Handheld does run a hair smoother than docked – likely the result of the lower resolution and additional graphical cuts – but docked still runs admirably. I had to play a couple of matches in order to adjust (going down to 30 frames from 165 on my desktop took some acclimating), but once I got my feet under me I found Overwatch on the Switch to play rather smoothly.
It can be argued that the higher framerate is more beneficial in a competitive game like Overwatch, and I won’t disagree with that assessment. The game’s nearest competitor on the Switch runs at a solid 60 frames per-second, but with a dynamic resolution that can sometimes make the game look grainy. Yet, sitting down to play some Quick Play, Mayhem, or the currently active Junkenstein’s Revenge I didn’t feel I needed those extra frames to play well.
The addition of gyro controls does help once you get used to them, allowing fine-tuning of your aim (and it’s highly customizable, down to individual heroes). If gyro isn’t your thing you can turn it off, and the game doesn’t play dramatically different than the other console versions, framerate aside.
Considering Competitive Mode is locked as I write this, everyone is pretty much focused on Quick Play. Despite the lower framerate I had people going full sweaty on me, pulling off precision shots, agile jukes, and impressive multi-kills. Sure, a higher framerate makes all of these things easier to do, especially with a controller in hand, but it certainly wasn’t deterring most of the people I played against. Perhaps it was just all the PS4 and Xbox converts filing into the game, but at no point did I personally feel like I or anyone else were noticeably handicapped by the lower framerate.
Server performance isn’t bad either, at least after the first day of launch. Initially, the game was a bit of a nightmare to play, with server lag going well out of its way to squander all the good first impressions the port makes. Shots would appear to hit but not register, you’d die despite having retreated and being well behind cover, and there was horrendous input lag; all the little connection issues that could occur did occur, and using the in-game latency tracker I would average well over 200ms. Considering I have gigabit internet, I knew something was off, and was experiencing similar issues when I swapped over to the PC version. The issues were not near as dramatic, but they were there.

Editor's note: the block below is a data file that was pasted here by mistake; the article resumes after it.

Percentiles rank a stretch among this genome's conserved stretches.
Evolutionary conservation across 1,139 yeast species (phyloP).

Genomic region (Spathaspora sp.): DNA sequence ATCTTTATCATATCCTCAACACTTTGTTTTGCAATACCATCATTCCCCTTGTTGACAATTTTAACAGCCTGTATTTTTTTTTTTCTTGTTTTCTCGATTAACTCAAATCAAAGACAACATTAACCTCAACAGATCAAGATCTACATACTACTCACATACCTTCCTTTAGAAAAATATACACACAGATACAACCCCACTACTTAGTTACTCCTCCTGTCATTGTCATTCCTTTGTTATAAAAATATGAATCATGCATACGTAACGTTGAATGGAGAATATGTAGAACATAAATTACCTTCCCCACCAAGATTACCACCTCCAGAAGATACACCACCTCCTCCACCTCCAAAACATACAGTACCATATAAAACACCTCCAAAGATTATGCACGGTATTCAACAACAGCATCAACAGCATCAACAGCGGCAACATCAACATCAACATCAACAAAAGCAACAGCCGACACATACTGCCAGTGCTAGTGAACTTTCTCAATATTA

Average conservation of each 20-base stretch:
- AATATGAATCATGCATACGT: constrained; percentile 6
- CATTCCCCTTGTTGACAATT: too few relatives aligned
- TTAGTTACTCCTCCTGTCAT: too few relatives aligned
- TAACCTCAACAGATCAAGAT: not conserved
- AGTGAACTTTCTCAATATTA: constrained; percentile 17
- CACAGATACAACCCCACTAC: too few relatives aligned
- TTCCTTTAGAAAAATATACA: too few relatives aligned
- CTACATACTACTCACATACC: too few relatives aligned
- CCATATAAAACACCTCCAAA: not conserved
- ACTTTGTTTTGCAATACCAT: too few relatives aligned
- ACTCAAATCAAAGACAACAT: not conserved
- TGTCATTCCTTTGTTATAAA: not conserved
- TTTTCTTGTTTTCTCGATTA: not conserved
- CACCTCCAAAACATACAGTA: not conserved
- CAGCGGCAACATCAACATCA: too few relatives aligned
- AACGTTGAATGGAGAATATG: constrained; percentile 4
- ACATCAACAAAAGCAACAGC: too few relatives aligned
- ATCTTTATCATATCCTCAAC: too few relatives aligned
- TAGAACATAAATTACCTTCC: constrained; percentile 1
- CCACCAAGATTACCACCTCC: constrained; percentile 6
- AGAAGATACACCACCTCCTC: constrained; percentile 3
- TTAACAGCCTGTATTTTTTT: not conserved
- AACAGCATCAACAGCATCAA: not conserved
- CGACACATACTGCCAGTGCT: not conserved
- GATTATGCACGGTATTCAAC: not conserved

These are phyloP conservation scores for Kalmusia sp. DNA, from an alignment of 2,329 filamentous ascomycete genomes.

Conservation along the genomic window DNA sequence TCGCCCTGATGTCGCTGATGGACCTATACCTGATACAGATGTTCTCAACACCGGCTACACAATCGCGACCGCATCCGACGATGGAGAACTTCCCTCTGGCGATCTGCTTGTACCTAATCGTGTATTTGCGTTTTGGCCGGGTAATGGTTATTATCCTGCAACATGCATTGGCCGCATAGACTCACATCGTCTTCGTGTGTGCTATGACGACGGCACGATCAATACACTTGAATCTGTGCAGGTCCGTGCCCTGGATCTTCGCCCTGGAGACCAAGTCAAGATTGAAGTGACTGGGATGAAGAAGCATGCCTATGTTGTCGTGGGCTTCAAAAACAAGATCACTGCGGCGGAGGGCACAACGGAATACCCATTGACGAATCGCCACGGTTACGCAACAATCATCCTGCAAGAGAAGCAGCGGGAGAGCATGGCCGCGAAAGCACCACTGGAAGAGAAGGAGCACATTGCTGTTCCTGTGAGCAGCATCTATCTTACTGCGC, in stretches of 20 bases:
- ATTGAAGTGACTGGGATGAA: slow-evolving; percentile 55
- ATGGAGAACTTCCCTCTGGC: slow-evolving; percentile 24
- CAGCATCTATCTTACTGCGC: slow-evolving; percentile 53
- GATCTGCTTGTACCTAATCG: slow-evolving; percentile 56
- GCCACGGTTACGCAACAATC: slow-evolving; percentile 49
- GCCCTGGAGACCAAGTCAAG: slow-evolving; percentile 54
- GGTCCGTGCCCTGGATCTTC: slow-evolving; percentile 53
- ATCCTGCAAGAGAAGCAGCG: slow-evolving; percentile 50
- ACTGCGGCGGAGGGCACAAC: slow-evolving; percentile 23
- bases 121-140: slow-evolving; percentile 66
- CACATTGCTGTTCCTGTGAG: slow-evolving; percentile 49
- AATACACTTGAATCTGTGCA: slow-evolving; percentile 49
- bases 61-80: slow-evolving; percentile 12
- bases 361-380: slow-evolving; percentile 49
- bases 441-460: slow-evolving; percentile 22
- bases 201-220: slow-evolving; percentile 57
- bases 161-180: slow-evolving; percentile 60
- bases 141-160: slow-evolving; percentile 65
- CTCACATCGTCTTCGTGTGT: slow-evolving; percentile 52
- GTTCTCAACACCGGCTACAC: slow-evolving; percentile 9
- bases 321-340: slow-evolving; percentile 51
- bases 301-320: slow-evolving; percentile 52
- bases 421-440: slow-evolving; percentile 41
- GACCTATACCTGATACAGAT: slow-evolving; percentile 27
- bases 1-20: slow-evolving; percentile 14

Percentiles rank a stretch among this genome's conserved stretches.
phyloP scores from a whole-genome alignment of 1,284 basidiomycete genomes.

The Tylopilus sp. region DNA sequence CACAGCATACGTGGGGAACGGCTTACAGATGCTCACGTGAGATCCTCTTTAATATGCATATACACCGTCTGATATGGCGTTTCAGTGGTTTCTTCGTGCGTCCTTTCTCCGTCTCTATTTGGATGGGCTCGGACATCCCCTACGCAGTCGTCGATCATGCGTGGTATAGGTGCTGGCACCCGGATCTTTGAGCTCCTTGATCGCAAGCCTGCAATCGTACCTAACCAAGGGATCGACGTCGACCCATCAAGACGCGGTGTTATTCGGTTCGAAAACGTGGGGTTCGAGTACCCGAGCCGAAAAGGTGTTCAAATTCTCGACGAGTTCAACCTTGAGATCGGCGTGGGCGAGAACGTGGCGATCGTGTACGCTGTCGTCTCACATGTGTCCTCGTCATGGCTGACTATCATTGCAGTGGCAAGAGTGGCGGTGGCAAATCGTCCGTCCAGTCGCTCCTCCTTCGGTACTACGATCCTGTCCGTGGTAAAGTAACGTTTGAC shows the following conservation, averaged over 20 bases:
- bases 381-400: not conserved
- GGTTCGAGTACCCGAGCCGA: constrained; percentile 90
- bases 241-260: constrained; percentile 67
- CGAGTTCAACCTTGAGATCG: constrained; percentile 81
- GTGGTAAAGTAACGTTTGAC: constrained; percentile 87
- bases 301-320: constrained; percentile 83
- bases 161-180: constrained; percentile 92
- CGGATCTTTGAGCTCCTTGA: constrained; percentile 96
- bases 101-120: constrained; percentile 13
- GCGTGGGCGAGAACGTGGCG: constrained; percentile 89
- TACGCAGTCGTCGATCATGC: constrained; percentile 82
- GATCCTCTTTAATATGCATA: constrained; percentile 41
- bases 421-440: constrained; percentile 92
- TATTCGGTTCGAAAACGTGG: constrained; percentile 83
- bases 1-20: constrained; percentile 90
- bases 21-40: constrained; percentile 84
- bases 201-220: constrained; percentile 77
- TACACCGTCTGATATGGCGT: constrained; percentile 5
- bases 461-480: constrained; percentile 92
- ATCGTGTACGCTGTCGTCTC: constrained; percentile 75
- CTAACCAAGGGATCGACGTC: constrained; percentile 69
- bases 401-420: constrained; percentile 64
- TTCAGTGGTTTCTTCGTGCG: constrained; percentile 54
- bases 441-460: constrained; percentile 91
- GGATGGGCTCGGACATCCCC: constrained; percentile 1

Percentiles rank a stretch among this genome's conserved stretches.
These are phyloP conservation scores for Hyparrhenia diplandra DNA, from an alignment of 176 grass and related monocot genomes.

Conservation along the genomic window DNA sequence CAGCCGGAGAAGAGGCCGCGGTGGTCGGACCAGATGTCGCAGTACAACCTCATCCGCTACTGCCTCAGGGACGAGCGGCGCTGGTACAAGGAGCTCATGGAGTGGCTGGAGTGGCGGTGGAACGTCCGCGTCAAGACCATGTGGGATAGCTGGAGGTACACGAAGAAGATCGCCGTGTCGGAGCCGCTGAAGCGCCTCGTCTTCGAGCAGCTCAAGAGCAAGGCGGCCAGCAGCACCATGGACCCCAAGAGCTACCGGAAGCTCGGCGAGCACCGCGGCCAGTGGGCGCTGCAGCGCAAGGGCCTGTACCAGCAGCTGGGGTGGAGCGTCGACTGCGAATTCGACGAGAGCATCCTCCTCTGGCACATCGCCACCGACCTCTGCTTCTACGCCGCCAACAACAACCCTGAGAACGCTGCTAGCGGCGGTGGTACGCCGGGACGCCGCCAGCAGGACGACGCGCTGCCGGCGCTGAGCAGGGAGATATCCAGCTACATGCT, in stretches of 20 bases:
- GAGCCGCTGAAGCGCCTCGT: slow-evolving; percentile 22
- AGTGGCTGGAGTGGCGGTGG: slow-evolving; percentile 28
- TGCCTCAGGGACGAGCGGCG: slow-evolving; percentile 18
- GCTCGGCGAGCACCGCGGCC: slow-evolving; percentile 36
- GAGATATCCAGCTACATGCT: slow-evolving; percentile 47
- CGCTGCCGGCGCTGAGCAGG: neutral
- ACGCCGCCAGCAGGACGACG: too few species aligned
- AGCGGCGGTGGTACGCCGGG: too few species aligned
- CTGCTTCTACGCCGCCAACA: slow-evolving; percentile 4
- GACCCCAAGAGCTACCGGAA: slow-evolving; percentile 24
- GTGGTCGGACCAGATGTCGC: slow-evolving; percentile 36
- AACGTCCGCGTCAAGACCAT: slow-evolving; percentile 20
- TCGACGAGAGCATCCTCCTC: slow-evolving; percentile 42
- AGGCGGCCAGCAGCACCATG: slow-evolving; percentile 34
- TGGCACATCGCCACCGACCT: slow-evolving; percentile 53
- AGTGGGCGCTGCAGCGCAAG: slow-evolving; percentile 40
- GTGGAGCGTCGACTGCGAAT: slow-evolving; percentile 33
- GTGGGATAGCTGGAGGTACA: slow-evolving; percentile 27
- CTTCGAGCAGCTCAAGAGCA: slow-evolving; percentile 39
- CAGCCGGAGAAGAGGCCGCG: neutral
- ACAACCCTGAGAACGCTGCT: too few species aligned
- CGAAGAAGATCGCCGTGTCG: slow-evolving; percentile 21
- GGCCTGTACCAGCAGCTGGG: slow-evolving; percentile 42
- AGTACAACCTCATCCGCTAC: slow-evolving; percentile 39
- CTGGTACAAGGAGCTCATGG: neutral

Turns out the servers needed maintenance. Since then I’ve mostly stuck to 50ms latency in both handheld and docked, and haven’t had any issues I’d consider problematic. Shots are registering, people are not teleporting around: it works as it should. To be certain I wasn’t just benefiting from what is arguably a great internet connection, I went ahead and fired up my phone’s hotspot.
I don’t pay for the premium hotspot data, so I knew going in I’d be playing off of 3G speeds. As expected, I was running at 500 kbps both up and down, and my latency pushed up to 150ms, but I came away a touch surprised: despite the higher latency the game still ran well. I could count the amount of times I ran into a connection-based issue on one-hand: not bad when you consider portable play is a selling point and phone tethering will be common. For the hyper-competitive though, they’ll decry such performance as trash.
So who exactly is this port for?
Overwatch for the Switch is a pretty damn impressive technical showcase, but it’s also a port of a game that has been out for over three years. Overwatch fans have been playing the game on superior hardware for a while now, and have accumulated a healthy majority of the available rewards. If this port was made strictly to provide existing fans a portable experience then the lack of cross-save/cross-progression alone kicks that theory in the shins (and the omission of such a feature is all the more glaring when you consider the option to link your Switch to your Battle.net account; maybe it’s something coming in the future?). That’s not to say fans won’t be overjoyed to have their favorite game available to play anywhere – I certainly am with how much I travel – but they’re obviously not the market.